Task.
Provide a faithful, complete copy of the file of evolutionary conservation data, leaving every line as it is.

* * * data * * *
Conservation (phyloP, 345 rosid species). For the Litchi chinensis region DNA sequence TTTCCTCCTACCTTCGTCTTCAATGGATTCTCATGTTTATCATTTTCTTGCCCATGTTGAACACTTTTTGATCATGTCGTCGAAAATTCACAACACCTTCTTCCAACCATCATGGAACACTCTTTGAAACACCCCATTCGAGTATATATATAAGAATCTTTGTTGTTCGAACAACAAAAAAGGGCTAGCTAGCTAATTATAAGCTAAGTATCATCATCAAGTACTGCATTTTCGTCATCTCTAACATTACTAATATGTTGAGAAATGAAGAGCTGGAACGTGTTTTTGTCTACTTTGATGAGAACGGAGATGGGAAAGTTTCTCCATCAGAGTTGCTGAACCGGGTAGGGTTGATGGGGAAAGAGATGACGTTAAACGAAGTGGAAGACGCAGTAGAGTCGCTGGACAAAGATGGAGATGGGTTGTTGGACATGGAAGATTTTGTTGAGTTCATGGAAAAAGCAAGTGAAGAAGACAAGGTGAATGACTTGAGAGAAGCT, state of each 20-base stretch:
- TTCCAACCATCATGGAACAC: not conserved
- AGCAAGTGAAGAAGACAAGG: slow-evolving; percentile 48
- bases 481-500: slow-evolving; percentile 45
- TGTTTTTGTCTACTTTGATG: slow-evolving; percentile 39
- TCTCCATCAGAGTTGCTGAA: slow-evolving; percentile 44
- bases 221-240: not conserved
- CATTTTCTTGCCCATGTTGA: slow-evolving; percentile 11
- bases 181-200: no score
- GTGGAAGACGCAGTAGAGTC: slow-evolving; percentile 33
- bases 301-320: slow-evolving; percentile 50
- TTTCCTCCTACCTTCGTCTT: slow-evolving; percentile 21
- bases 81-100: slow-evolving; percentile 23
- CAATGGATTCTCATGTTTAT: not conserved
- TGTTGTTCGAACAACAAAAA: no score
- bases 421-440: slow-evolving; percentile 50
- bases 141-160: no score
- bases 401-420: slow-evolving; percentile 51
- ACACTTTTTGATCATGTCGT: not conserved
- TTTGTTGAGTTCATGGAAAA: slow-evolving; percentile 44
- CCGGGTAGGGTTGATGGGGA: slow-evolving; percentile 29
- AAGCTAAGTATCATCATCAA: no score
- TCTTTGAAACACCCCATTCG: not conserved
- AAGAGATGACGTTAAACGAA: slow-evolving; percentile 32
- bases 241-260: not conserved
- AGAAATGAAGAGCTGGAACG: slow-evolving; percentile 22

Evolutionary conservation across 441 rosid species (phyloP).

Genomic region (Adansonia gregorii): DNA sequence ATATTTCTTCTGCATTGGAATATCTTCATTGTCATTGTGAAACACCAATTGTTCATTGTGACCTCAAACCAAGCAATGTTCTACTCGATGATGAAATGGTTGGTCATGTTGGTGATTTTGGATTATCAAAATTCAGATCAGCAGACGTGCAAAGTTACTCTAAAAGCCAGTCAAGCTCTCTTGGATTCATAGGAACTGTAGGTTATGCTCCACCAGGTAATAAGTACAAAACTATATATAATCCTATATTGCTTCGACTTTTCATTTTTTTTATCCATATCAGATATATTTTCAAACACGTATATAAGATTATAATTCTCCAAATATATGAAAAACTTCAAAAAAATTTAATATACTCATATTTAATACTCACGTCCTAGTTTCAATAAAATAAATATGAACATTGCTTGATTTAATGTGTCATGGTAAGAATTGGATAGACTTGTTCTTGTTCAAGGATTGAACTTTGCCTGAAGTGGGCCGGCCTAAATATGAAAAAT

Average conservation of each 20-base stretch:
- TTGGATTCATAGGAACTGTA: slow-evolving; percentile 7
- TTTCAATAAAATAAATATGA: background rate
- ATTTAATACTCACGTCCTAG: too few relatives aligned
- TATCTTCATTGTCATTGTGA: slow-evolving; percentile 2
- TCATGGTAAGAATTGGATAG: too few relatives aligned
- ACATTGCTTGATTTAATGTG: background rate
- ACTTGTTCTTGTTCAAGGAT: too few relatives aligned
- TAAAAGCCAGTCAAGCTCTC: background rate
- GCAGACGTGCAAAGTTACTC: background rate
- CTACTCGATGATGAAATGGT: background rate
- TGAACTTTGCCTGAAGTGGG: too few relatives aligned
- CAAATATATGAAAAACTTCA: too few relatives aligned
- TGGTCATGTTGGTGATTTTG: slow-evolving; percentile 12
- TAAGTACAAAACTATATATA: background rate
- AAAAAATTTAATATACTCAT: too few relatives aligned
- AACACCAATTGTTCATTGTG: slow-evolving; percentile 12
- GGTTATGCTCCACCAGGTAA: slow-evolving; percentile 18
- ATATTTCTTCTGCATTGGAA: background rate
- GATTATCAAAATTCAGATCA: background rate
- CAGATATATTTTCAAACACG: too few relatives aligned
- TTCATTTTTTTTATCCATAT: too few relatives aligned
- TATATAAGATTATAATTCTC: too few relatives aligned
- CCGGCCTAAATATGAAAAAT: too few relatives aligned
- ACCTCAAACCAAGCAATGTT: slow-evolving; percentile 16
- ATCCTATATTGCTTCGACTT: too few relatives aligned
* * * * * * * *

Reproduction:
Conservation (phyloP, 345 rosid species). For the Litchi chinensis region DNA sequence TTTCCTCCTACCTTCGTCTTCAATGGATTCTCATGTTTATCATTTTCTTGCCCATGTTGAACACTTTTTGATCATGTCGTCGAAAATTCACAACACCTTCTTCCAACCATCATGGAACACTCTTTGAAACACCCCATTCGAGTATATATATAAGAATCTTTGTTGTTCGAACAACAAAAAAGGGCTAGCTAGCTAATTATAAGCTAAGTATCATCATCAAGTACTGCATTTTCGTCATCTCTAACATTACTAATATGTTGAGAAATGAAGAGCTGGAACGTGTTTTTGTCTACTTTGATGAGAACGGAGATGGGAAAGTTTCTCCATCAGAGTTGCTGAACCGGGTAGGGTTGATGGGGAAAGAGATGACGTTAAACGAAGTGGAAGACGCAGTAGAGTCGCTGGACAAAGATGGAGATGGGTTGTTGGACATGGAAGATTTTGTTGAGTTCATGGAAAAAGCAAGTGAAGAAGACAAGGTGAATGACTTGAGAGAAGCT, state of each 20-base stretch:
- TTCCAACCATCATGGAACAC: not conserved
- AGCAAGTGAAGAAGACAAGG: slow-evolving; percentile 48
- bases 481-500: slow-evolving; percentile 45
- TGTTTTTGTCTACTTTGATG: slow-evolving; percentile 39
- TCTCCATCAGAGTTGCTGAA: slow-evolving; percentile 44
- bases 221-240: not conserved
- CATTTTCTTGCCCATGTTGA: slow-evolving; percentile 11
- bases 181-200: no score
- GTGGAAGACGCAGTAGAGTC: slow-evolving; percentile 33
- bases 301-320: slow-evolving; percentile 50
- TTTCCTCCTACCTTCGTCTT: slow-evolving; percentile 21
- bases 81-100: slow-evolving; percentile 23
- CAATGGATTCTCATGTTTAT: not conserved
- TGTTGTTCGAACAACAAAAA: no score
- bases 421-440: slow-evolving; percentile 50
- bases 141-160: no score
- bases 401-420: slow-evolving; percentile 51
- ACACTTTTTGATCATGTCGT: not conserved
- TTTGTTGAGTTCATGGAAAA: slow-evolving; percentile 44
- CCGGGTAGGGTTGATGGGGA: slow-evolving; percentile 29
- AAGCTAAGTATCATCATCAA: no score
- TCTTTGAAACACCCCATTCG: not conserved
- AAGAGATGACGTTAAACGAA: slow-evolving; percentile 32
- bases 241-260: not conserved
- AGAAATGAAGAGCTGGAACG: slow-evolving; percentile 22

Evolutionary conservation across 441 rosid species (phyloP).

Genomic region (Adansonia gregorii): DNA sequence ATATTTCTTCTGCATTGGAATATCTTCATTGTCATTGTGAAACACCAATTGTTCATTGTGACCTCAAACCAAGCAATGTTCTACTCGATGATGAAATGGTTGGTCATGTTGGTGATTTTGGATTATCAAAATTCAGATCAGCAGACGTGCAAAGTTACTCTAAAAGCCAGTCAAGCTCTCTTGGATTCATAGGAACTGTAGGTTATGCTCCACCAGGTAATAAGTACAAAACTATATATAATCCTATATTGCTTCGACTTTTCATTTTTTTTATCCATATCAGATATATTTTCAAACACGTATATAAGATTATAATTCTCCAAATATATGAAAAACTTCAAAAAAATTTAATATACTCATATTTAATACTCACGTCCTAGTTTCAATAAAATAAATATGAACATTGCTTGATTTAATGTGTCATGGTAAGAATTGGATAGACTTGTTCTTGTTCAAGGATTGAACTTTGCCTGAAGTGGGCCGGCCTAAATATGAAAAAT

Average conservation of each 20-base stretch:
- TTGGATTCATAGGAACTGTA: slow-evolving; percentile 7
- TTTCAATAAAATAAATATGA: background rate
- ATTTAATACTCACGTCCTAG: too few relatives aligned
- TATCTTCATTGTCATTGTGA: slow-evolving; percentile 2
- TCATGGTAAGAATTGGATAG: too few relatives aligned
- ACATTGCTTGATTTAATGTG: background rate
- ACTTGTTCTTGTTCAAGGAT: too few relatives aligned
- TAAAAGCCAGTCAAGCTCTC: background rate
- GCAGACGTGCAAAGTTACTC: background rate
- CTACTCGATGATGAAATGGT: background rate
- TGAACTTTGCCTGAAGTGGG: too few relatives aligned
- CAAATATATGAAAAACTTCA: too few relatives aligned
- TGGTCATGTTGGTGATTTTG: slow-evolving; percentile 12
- TAAGTACAAAACTATATATA: background rate
- AAAAAATTTAATATACTCAT: too few relatives aligned
- AACACCAATTGTTCATTGTG: slow-evolving; percentile 12
- GGTTATGCTCCACCAGGTAA: slow-evolving; percentile 18
- ATATTTCTTCTGCATTGGAA: background rate
- GATTATCAAAATTCAGATCA: background rate
- CAGATATATTTTCAAACACG: too few relatives aligned
- TTCATTTTTTTTATCCATAT: too few relatives aligned
- TATATAAGATTATAATTCTC: too few relatives aligned
- CCGGCCTAAATATGAAAAAT: too few relatives aligned
- ACCTCAAACCAAGCAATGTT: slow-evolving; percentile 16
- ATCCTATATTGCTTCGACTT: too few relatives aligned